Just a slight observation I've had and was wondering if theirs anything to back it up.
so I bought a WASDV2 with greens two years ago, and at first it was shitty to type on (thought it was my weak fingers) but aafter a while it became a dream.
Now I bought a pok3r a few weeks back with clears, at first again, very hard to type on (even though greens are ehavier and I should already have the muscle for it) and after 2-3 months the keyboard is feeling crisper and better to type on.
so I was wondering if I'm not crazy or cherry switches have a break in period.
Almost anything mechanical will have a break in period as the different moving parts essentially grind against each other until the contact surfaces are smooth against each other.
I think at some point Logan said something about his wasd keyboard (dont remember the model) with mx clears had a "break in" in terms of changing keycaps so you had to wait a day to do so otherwise you may break something. I think thats what he said but I might just be retarded so dont quote me on this, I dont have time to rewatch the video right now
@anon59440203 is right, plus you will get used to it, and your hands adapt.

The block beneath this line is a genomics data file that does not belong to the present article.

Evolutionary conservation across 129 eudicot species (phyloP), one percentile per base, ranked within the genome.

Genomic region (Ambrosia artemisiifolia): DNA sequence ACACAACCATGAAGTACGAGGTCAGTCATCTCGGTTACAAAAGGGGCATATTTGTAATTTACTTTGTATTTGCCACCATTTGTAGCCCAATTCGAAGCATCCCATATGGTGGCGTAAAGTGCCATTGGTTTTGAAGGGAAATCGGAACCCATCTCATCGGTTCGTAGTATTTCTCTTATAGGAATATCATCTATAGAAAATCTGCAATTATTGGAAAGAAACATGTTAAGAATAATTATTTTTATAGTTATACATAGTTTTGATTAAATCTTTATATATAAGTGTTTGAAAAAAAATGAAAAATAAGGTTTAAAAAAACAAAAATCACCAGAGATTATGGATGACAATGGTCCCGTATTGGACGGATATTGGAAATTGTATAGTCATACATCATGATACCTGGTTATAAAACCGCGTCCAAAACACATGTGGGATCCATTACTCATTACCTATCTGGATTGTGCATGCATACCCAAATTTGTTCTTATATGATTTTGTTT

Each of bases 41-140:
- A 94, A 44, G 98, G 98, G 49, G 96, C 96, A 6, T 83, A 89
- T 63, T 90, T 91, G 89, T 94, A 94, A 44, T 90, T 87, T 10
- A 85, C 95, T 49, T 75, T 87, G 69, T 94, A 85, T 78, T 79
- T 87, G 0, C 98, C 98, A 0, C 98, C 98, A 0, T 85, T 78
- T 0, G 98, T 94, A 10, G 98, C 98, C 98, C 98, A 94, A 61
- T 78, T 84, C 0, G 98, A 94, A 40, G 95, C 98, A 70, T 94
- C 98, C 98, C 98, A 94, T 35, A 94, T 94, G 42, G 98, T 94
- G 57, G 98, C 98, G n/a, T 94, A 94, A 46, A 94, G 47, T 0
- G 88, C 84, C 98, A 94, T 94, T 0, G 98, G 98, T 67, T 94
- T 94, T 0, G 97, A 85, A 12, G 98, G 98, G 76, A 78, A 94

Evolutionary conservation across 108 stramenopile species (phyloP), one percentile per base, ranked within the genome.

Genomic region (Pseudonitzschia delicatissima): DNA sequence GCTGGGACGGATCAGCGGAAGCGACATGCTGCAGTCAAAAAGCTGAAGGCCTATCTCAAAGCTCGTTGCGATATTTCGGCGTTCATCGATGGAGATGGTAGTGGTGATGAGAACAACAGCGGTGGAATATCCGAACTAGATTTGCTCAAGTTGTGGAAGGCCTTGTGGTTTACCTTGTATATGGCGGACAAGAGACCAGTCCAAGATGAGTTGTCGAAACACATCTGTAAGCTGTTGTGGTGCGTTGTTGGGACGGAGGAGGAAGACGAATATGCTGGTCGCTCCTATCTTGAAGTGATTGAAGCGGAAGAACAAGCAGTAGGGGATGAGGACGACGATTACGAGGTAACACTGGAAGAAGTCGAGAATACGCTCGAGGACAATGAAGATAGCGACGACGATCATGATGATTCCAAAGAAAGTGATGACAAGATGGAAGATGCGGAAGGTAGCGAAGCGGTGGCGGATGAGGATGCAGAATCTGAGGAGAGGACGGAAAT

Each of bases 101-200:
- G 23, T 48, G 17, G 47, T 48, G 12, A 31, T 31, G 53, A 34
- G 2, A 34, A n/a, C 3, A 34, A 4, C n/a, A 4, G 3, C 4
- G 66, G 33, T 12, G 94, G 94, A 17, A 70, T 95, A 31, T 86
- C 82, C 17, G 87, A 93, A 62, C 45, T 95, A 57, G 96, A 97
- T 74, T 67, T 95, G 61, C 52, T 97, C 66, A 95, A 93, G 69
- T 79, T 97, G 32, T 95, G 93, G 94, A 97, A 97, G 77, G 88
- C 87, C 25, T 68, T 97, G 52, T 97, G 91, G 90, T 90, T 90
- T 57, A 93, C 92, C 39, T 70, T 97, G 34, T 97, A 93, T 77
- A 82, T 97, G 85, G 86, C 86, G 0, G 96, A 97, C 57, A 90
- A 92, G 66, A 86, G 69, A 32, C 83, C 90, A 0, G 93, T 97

When I started on my reds, I was all clumsy, and every word had like 17 extra letters. Now, I'm very quick with it, and what's interesting is I have noticed that on my laptop and on mac keyboards (for work), I am very very deliberate and forceful, which is probably a result of my hands adjusting to Cherry reds
I noticed a big change after the first few days of my MX-browns. They loosened up and became much more fluid.
All mechanical devices have a break.in period of some sort. Key switches are no different. The parts will smooth out and springs will become softer.
Additionally, you're going to a different keyboard. That always has an effect in typing ability as well. Give it some.time and you'll be good
There is a physical break-in period for the switches because the switches themselves are actual machines with moving parts. Any other difference noticed will be down to the hands of the user.
Especially if you've spent the first decade and a half of your life using membrane switch keyboards, going to a mechanical keyboard is not as smooth an experience. It is a nice feeling, but using it long-term takes some getting used to.
He did, you are not retarded. It was in reference to MX Clears, the stem tends to be slightly too large by a fraction of a mm but after they put the caps on the stems on the switch need a week or two to squish right and then it is less risk of snapping the stems off when pulling the cap.
As to the original topic and as others have said yeah there is a break in period with cherry switches.
Should people get the chance Gateron switches do not have this break in period and are markedly smoother than cherry.
I recently switched from blues to reds and I couldn't type to save my life. I'm starting to like it a lot more the more I use it, though. Also, no loud clacking from key presses.